Further referring to FIG. 5, as a syndrome arrives at the C/A repair circuitry, a determination of whether an error was detected is first carried out, at 508. This generally involves evaluating the syndrome, which not only detects the existence of an error, but also generates a pointer to the bit location of the error in the read data word. If no error is detected, no action takes place, at 510, and the next error syndrome is evaluated on a subsequent cycle. If an error is detected, then the pointer is evaluated to identify the location of the error, at 512. For some embodiments, a counter or other indicator may be employed to determine whether the error is a single event, or repetitive in nature, at 514. If the error is not repetitive (based on a predetermined threshold, for example), no further action may take place, at 516. If the error is repetitive, an assumption may be made that the error is the result of a failure in the associated memory cell, and the repair logic generates a tag entry for inclusion in the fail memory, at 518. The tag entry generally includes information such as the address information of the failed cell. For embodiments where the error tracking and repair is carried out during a memory module test operation, the failed storage addresses may be stored in nonvolatile memory mounted on the module. When the module is included within a memory system, the stored failure addresses may be accessed from the nonvolatile memory and repaired, for example, at system startup.
 Further referring to FIG. 5, with the tag generated and stored in the fail memory, the repair logic may then assign a substitute storage cell, at 520, to store future data bits directed to the failed storage cell address. A mapping is then generated, at 522, that associates the failed storage location address to the newly assigned substitute storage cell. Subsequent write data directed to the failed address location will then instead be extracted from the DQ data path internal to the buffer, and directed to the substitute storage cell. Subsequent reads that include that data bit will have the bit inserted into the read data word, as explained above with respect to FIG. 4.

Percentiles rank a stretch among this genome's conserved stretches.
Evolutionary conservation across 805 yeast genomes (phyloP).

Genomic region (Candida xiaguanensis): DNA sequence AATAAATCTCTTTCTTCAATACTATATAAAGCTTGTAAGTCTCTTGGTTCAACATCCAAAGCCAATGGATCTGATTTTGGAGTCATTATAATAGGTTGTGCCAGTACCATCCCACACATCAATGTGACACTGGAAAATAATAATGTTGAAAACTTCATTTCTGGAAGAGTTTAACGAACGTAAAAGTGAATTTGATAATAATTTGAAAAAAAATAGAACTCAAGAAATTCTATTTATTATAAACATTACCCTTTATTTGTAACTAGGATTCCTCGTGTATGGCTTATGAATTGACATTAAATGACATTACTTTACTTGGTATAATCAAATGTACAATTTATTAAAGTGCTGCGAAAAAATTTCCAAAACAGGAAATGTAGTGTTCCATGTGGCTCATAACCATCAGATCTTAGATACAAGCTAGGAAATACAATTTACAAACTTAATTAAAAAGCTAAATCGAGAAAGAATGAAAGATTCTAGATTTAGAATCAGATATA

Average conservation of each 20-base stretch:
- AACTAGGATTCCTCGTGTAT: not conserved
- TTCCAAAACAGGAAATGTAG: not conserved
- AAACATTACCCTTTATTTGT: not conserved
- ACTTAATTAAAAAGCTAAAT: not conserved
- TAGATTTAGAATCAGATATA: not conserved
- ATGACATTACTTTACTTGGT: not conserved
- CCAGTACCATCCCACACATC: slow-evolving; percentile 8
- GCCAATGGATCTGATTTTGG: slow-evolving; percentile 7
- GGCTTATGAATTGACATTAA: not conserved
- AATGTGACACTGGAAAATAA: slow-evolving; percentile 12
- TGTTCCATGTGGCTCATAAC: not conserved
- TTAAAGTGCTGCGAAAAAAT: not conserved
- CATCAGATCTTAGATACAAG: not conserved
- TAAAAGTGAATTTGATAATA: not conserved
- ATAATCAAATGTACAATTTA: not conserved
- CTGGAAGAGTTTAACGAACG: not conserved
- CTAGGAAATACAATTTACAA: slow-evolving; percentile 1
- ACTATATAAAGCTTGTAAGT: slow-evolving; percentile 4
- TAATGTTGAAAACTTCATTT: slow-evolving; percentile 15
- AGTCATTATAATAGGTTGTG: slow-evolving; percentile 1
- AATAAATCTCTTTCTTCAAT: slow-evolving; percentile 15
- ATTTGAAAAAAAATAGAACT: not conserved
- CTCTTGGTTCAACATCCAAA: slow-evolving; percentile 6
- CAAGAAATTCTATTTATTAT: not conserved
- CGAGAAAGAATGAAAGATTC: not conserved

The memory module 200 described above is shown as a specific implementation having two shared buffer circuits 212 and 214. In some embodiments, a single buffer circuit may be shared across all of the memory devices. An alternative embodiment of a buffered memory module 800 that employs dedicated buffer circuits 802 for each memory device, often referred to as "micro-buffers", is shown in FIG. 8. The module 800 employs an architecture similar to the module 200 of FIG. 2, including memory devices 804 mounted on a module substrate 804. Buffer circuits 806 are configured to, for example, be dedicated to respective memory devices (or plural die in the case of stacked memory devices). For one embodiment, each buffer circuit may include an error decoder and associated CA logic, similar to that shown in FIG. 3, to carry out error tracking and repair on the module. While not shown in FIG. 8, micro buffers lend themselves well to being stacked with the memory devices in common packages.
 For other embodiments the employ a large number of memory modules, the error tracking and repair functionality may be shared across two or more modules. In such scenarios, the private syndrome bus that interfaces the DQ data paths within the buffer circuits may be extended from one module to another via an appropriate routing scheme.
 Those skilled in the art will appreciate that the various embodiments described herein improve error correction abilities for memory systems that employ error correction schemes. For embodiments that allow for corrections of an additional bit for a given data word, error coverage may be extended by several orders of magnitude. Further, for some of the embodiments described herein, changes to the memory devices or the memory controller may be minimized, and instead incorporated into a buffer circuit that lends itself well to logic process technologies.